On Tue, Dec 28, 2010 at 11:11 PM, David Gerard <dgerard(a)gmail.com> wrote:
Please discuss there ...
I'm not on Foundation-L, so I'll discuss here:
So, specification of the problem:
* We need good WYSIWYG. The government example suggests
that a simple
word-processor-like interface would be enough to give tremendous
* It needs two-way fidelity with almost all existing
No. As Magnus has suggested, it needs, with a high degree of
reliability, to split Wikitext into chunks that it can edit, and
chunks that it can't. And the former category should be much larger
than the latter. Even something that can't edit tables, template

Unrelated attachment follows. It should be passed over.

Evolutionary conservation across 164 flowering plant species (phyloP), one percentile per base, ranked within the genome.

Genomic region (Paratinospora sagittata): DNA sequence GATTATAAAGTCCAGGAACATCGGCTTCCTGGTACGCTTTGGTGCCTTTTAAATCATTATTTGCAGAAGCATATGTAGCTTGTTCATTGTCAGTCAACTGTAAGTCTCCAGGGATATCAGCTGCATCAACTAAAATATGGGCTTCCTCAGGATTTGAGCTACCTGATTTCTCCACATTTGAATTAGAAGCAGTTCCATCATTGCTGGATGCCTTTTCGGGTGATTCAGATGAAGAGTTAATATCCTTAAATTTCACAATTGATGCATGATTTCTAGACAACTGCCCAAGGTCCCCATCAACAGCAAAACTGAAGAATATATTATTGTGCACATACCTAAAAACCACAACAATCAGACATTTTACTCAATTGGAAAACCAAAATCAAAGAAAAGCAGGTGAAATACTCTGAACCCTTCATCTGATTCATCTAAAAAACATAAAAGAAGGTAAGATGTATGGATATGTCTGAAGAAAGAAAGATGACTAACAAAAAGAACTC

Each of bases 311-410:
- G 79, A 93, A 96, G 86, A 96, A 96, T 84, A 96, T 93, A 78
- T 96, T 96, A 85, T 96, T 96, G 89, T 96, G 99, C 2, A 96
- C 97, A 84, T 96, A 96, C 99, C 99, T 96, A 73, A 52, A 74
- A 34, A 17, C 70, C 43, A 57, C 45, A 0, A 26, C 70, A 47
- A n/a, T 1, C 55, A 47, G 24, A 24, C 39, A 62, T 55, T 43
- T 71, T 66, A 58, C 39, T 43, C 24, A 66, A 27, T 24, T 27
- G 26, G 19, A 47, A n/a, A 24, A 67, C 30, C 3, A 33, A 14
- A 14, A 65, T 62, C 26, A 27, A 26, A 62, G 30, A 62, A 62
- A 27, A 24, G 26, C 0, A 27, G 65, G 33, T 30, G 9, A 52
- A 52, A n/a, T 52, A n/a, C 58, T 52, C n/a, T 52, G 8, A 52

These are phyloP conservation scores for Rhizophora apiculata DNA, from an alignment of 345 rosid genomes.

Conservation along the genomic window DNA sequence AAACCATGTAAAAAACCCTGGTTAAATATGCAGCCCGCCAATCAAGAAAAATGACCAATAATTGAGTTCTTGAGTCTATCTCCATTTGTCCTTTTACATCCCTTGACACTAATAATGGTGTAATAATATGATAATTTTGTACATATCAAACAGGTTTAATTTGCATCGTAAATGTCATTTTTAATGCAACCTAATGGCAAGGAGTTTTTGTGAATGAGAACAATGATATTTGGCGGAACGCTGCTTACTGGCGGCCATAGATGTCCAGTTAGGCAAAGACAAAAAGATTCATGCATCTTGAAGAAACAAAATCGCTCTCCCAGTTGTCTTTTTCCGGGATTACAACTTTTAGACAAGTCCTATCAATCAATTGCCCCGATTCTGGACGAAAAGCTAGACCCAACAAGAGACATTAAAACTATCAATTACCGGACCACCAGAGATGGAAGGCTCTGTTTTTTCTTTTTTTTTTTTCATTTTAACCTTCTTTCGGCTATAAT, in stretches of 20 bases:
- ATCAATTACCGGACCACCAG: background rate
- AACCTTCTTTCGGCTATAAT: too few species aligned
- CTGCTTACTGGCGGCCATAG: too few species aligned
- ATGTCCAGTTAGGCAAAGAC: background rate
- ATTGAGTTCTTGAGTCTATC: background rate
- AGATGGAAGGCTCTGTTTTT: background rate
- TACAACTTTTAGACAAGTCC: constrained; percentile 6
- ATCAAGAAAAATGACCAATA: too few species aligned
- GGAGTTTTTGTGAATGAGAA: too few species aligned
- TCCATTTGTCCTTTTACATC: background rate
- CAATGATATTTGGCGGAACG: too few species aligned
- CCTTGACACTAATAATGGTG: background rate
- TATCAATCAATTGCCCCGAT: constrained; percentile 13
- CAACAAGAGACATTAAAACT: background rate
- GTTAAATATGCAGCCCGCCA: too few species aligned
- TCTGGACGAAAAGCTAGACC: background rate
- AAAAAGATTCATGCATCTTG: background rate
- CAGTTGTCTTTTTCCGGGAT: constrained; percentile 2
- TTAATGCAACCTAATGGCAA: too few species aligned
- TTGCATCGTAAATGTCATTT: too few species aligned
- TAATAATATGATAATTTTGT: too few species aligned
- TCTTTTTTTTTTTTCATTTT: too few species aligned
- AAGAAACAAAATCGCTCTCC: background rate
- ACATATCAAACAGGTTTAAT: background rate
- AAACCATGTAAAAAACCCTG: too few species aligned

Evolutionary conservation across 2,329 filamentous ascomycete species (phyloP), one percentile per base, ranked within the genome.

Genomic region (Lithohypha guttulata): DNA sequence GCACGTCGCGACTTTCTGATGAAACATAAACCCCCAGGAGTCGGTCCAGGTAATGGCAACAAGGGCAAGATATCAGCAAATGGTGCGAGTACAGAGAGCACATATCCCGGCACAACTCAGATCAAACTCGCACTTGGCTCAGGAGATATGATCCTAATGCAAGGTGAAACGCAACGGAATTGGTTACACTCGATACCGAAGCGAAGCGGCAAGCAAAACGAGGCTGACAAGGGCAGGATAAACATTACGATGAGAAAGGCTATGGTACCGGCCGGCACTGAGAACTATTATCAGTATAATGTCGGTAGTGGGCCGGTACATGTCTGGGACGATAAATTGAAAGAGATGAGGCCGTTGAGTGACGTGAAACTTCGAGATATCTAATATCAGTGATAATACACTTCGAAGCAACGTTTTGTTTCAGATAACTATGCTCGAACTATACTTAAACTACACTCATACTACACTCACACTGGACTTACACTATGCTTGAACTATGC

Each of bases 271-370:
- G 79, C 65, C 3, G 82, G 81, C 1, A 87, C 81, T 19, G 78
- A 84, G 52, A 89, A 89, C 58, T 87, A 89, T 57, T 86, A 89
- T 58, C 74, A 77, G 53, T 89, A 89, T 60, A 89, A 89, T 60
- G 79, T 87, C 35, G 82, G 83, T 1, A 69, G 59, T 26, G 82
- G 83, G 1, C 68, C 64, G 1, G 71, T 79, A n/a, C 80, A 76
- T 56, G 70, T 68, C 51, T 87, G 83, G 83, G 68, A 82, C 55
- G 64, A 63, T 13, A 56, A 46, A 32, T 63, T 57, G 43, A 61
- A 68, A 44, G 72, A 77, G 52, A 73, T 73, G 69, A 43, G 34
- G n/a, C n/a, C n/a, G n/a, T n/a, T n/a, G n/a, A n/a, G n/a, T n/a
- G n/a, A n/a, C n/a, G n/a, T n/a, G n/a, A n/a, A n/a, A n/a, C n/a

transclusions, or references would still be very valuable.
* We can't throw away existing wikitext, much as
we'd love to.
* It's going to cost money in programming the
* It's going to cost money in rationalising
existing wikitext so that
the most unfeasible formations can be shunted off to legacy for
Only if you make the assumption I questioned above.
* It's going to cost money in usability testing
and so on.
Maybe. Once we can trust it not to break existing pages, then I think
we can turn it on and will have no trouble collecting reams of
feedback. Usability testing would be useful for optimising it, but
isn't needed at the start.
I think we would get a long way with Magnus's kind of approach. Maybe
even with some server side support: the server splits the wikitext up
into pieces that it knows the client can deal with.